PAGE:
The Washington Times-Herald

Community News Network

February 11, 2013

Slate: A $60 app probes your dog's intellect

(Continued)

After you finish the quizzes and games in Dognition, your results beam into Durham, get knocked through several algorithms, and come back to you in the form of a 15-page report on the intricacies of Benjy's cognitive style. It sounds enthralling. But — "No IQ score?" I asked Hare on the phone. He explained that dog intelligence, like human, is fluid and non-hierarchal. (He doesn't think people should get IQ scores, either.) You can't slap a number on a canine forehead or arrange pooches along a continuum from the Aristotles to the dropouts.

What you can do is suss out your pup's "mental strategy." Take one of the games in the Dognition playbook. Two cups are placed upside down on the floor. One has a morsel of food under it — and your dog knows it, because you've just lifted the rim up to show him. But then you let go of his collar and point to the cup without the food. If Benjy is primarily empathic, he trusts you and will follow your finger. If he relies on memory to make decisions, chances are he'll gravitate toward the cup with the treat.

This could help you finally solve some of your canine's behavioral problems. "One-size-fits-all training ignores the fact that dogs are individuals," Hare says. "Trainers could use Dognition to give owners tailored recommendations." Like what? He invites me to imagine a hypothetical puppy that doesn't seem to be catching onto basic commands. Perhaps, rather than being dim, she's a cunning operator who obeys orders only when she thinks her owner's watching (i.e., once the front door slams, chewing on the couch leg is fair game). Knowing such details about your dog might help you sympathize, design a better teaching program, and ultimately not end up resentful and with no furniture.

On the other hand, veterinarian Sarah Bowman of Washington D.C.'s City Paws Animal Hospital doubts that pet owners need a pricey program like Dognition to sniff out basic facts about their four-legged friends. "If your dog is a socialite or loves to have a job to do," she says, "you've probably already noticed that."

Text Only
Community News Network
  • cleaning supplies Don't judge mothers with messy homes

    I was building shelves in my garage when a neighbor girl, one of my 4-year-old daughter's friends, approached me and said, "I just saw in your house. It's pretty dirty. Norah's mommy needs to clean more."

    July 25, 2014 1 Photo

  • taylor.armerding.jpg Inequality crisis shot with factual problems, hypocrisy

    President Obama, various media and political liberals say inequality, of all things, is the defining issue of our times. Yet this message is delivered by multimillionaires and a president who jets from tee time to stump speech on the taxpayer's dime.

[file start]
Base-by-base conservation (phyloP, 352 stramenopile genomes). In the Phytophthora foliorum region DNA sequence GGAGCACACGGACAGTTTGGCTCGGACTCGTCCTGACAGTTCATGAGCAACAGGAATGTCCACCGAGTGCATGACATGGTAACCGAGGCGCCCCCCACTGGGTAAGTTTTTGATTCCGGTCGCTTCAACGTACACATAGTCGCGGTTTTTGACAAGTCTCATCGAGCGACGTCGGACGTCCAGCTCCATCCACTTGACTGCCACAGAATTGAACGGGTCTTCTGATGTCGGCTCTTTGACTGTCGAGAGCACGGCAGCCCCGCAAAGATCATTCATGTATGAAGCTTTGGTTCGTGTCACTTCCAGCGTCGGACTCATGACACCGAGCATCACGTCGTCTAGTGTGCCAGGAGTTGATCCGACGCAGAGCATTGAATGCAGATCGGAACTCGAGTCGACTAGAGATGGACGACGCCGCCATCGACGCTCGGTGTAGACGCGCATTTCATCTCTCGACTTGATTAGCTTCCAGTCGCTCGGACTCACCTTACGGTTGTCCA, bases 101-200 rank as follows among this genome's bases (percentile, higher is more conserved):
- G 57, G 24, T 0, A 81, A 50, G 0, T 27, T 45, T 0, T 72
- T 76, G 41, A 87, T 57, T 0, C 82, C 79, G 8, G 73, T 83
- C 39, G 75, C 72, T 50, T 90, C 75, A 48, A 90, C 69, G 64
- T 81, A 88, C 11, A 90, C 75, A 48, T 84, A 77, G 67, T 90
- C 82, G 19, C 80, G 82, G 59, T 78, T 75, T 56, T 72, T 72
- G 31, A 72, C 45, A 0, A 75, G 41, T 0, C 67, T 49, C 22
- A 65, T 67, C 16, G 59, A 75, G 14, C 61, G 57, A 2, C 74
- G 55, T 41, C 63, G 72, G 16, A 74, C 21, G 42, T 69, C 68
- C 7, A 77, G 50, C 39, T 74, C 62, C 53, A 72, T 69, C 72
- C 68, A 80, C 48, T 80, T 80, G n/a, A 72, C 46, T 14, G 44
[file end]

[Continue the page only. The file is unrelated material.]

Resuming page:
July 25, 2014 1 Photo

  • How spy agencies keep their 'toys' from law enforcement

    A little over a decade ago, federal prosecutors used keystroke logging software to steal the encryption password of an alleged New Jersey mobster, Nicodemo Scarfo Jr., so they could get evidence from his computer to be used at his trial.

    July 25, 2014

  • Russia's war on McDonald's takes aim at the Filet-o-Fish

    Russia said earlier this week that it had no intention of answering Western sanctions by making it harder for Western companies to conduct business in Russia.
    But all bets are off, apparently, when you threaten the Russian waistline.

    July 25, 2014

  • Has the iPad lost its swag?

    July 24, 2014

  • Facebook continues moneymaking trend

    Facebook seems to have figured out - for now at least - the holy grail for all media right now: how to make money selling mobile ads.

    July 24, 2014

  • Lindley, Tom.jpg Better police needed for college teams enticed to cheat

    The NCAA once cracked down on colleges that went too far luring top prospects, then it targeted teams that lathered players with special treatment. That was until the NCAA's get-tough approach backfired, rendering it ineffective and creating an opportunity for those who want to play dirty.

    July 24, 2014 1 Photo

  • Police Brutality screen shot. Technology plays key part in battling police brutality (VIDEO)

    Allegations of police brutality are nothing new -- as long as there has been law enforcement, citizens have registered claims that some officers cross the line. But in the last few years, the claims of excessive force are being corroborated with new technology from cell phone cameras, police dash-cams and surveillance videos. 

    July 24, 2014 1 Photo

  • Arizona's prolonged lethal injection is fourth in U.S. this year

    Arizona's execution of double-murderer Joseph Wood marked the fourth time this year that a state failed to dispatch a convict efficiently, according to the Constitution Project, a bipartisan legal group.3

    July 24, 2014

  • Almost half of America's obese youth don't know they're obese

    The good news is that after decades of furious growth, obesity rates finally seem to be leveling off in the U.S.. The bad news is that America's youth still appear to be dangerously unaware of the problem.

    July 23, 2014